Sunday, September 13, 2015

Immigration as Drama: The Politics of Bajo el mismo cielo

As I had mentioned in my first blog for this class, the Telemundo telenovela Bajo el mismo cielo (airing Monday through Friday at 9:00 P.M.) focuses mainly on legal and illegal Mexican immigrants living in the United States. This particular thematic material allows for a greater exploration and discussion of illegal immigration: an often touchy subject matter for North American television. While I have already described the many strengths of Bajo el mismo cielo at length, I realize that I had forgotten to mention one more: its sociopolitical awareness.

What do I mean by this? I mean that Bajo el mismo cielo takes an intelligent approach to discussing illegal immigration on Primetime t.v. Thanks to a wonderfully-written script, this telenovela reveals the theme gradually and attempts to avoid stereotyping in the process. At the same time, Bajo el mismo cielo shows both sides of illegal immigration through character development. This careful balance adds more depth to the show.

Because this telenovela features a huge cast of character (and I do mean “huge”), I am going to limit my discussion to an examination of three characters: specifically, those who make up the Sanders family: Jacob, Deborah and Susana (“Suzy”). “Why these characters?” some might ask. I have chosen this family because, to me, they represent a wealthy Hispanic-American family (a symbol of the “American Dream,” perhaps?). More importantly, their personalities and beliefs reflect the current attitudes about illegal immigration in North America.

Jacob Sanders (Father/Husband)—played by Keller Wortham:

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 Although he is the CEO of a magazine company in Los Angeles and has undocumented immigrants for maids, Jacob does not let his wealth define his character. He is very benevolent towards other people, especially the elderly, and cares about preserving his Hispanic heritage and family traditions. Jacob teaches his daughter, Susana, to follow his example and respect others. He also hopes that whatever man that she meets in the near-future will marry her for who she is, not for her wealth.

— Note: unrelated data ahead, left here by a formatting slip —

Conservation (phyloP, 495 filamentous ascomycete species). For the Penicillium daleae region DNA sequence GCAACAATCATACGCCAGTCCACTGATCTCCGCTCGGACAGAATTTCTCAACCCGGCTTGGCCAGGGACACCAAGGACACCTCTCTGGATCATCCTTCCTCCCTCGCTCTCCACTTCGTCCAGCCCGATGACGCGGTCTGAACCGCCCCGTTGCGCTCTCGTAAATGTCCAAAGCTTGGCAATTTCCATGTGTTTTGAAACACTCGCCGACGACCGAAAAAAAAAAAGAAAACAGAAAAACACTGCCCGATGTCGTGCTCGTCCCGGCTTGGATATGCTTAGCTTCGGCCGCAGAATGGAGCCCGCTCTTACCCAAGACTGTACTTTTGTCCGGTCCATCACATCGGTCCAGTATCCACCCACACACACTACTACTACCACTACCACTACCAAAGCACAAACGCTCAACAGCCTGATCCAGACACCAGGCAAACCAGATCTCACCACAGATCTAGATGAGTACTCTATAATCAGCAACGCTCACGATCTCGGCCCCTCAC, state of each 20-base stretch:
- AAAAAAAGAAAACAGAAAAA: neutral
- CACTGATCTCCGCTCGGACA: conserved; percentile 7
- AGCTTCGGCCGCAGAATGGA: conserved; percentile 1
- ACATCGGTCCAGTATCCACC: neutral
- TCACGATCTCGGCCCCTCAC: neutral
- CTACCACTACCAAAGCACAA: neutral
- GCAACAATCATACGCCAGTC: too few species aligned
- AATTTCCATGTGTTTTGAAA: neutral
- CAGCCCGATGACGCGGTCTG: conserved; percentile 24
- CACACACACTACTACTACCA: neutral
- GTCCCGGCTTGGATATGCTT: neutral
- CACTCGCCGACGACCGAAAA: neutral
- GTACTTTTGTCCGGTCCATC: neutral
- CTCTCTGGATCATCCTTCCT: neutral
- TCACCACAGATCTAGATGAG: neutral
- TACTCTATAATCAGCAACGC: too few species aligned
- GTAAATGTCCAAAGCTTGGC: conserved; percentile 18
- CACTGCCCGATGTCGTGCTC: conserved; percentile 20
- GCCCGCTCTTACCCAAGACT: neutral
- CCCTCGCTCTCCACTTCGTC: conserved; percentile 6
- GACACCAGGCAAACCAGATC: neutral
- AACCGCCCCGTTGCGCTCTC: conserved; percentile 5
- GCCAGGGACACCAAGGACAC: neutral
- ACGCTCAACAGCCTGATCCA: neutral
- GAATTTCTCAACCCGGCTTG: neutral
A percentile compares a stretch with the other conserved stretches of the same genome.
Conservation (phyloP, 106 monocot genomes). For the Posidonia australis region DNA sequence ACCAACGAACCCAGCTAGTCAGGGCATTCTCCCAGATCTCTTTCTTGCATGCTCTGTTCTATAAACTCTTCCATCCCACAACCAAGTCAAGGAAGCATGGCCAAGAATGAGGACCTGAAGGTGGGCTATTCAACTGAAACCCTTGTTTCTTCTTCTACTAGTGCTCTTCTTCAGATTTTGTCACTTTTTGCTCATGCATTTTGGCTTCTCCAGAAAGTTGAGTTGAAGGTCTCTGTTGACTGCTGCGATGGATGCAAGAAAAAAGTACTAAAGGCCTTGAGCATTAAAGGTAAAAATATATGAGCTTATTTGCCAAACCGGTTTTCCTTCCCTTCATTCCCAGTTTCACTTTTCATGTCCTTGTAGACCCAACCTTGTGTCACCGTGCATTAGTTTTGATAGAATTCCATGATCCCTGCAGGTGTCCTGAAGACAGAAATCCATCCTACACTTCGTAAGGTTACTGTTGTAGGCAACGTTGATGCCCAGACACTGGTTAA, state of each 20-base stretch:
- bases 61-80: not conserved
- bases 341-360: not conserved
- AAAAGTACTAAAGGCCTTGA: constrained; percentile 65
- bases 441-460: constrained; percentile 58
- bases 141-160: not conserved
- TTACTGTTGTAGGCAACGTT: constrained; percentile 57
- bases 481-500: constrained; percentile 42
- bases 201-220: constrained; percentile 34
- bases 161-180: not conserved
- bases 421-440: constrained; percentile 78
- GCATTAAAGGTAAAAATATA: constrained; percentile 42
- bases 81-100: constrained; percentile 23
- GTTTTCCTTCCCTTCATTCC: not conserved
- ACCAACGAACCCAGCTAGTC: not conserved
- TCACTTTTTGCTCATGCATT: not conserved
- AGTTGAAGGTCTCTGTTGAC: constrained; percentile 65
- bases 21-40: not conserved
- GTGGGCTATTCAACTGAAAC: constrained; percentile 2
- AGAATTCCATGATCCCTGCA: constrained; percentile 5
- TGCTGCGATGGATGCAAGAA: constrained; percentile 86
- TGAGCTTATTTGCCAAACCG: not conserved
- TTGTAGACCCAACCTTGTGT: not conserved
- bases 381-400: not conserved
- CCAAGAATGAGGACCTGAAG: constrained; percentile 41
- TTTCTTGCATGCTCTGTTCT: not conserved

Deborah Sanders (Mother/Wife)—played by Mercedes Molto: 

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In an interesting role-reversal, Deborah serves as the polar opposite of Jacob based on her beliefs and treatment of undocumented immigrants. Even though she means well to protect and care for Suzy, Deborah initially comes off as an evil bigot. As a legal Hispanic-American with plenty of money, she sees all undocumented immigrants as the same, regardless of age: lazy, malicious and not fit for society—more like a female version of Donald Trump. Unlike Jacob, she chooses to ignore her Hispanic upbringing and live her life as an American citizen.

Susana (“Suzy”) Sanders (Daughter)—played by Oka Giner:

(Photo courtesy of

In the first few episodes, it would seem like Susana exhibits the same traits as other rich and air-headed celebrities like the Kardashians. Thankfully, this is not the case at all. Susana demonstrates the same traits of kindness as her father, Jacob. As Bajo el mismo cielo progresses, Suzana grows to understand and accept people for their character rather than for their socioeconomic status. As proof (and a “spoiler alert” for those who haven't seen this telenovela), she eventually falls in love with Luis Martinez:the son of the undocumented gardener Carlos Martinez.

Like her father, Susana does not understand the prejudice that Deborah has against undocumented immigrants. To Susana, they should be treated as human beings: not criminals. These arguments build up to a heated fight between Susana and her mother, which leads to a dangerous consequence.

The plot thickens….

1 comment:

  1. I'm trying to catch up on episodes of this telenovels. By Episode 32, I have lost all hope for Deborah Sanders to at least have a shred of good character. She has no respect for the elderly and is nuts. Did she really have to burn the hands of her servant, Ramona??!!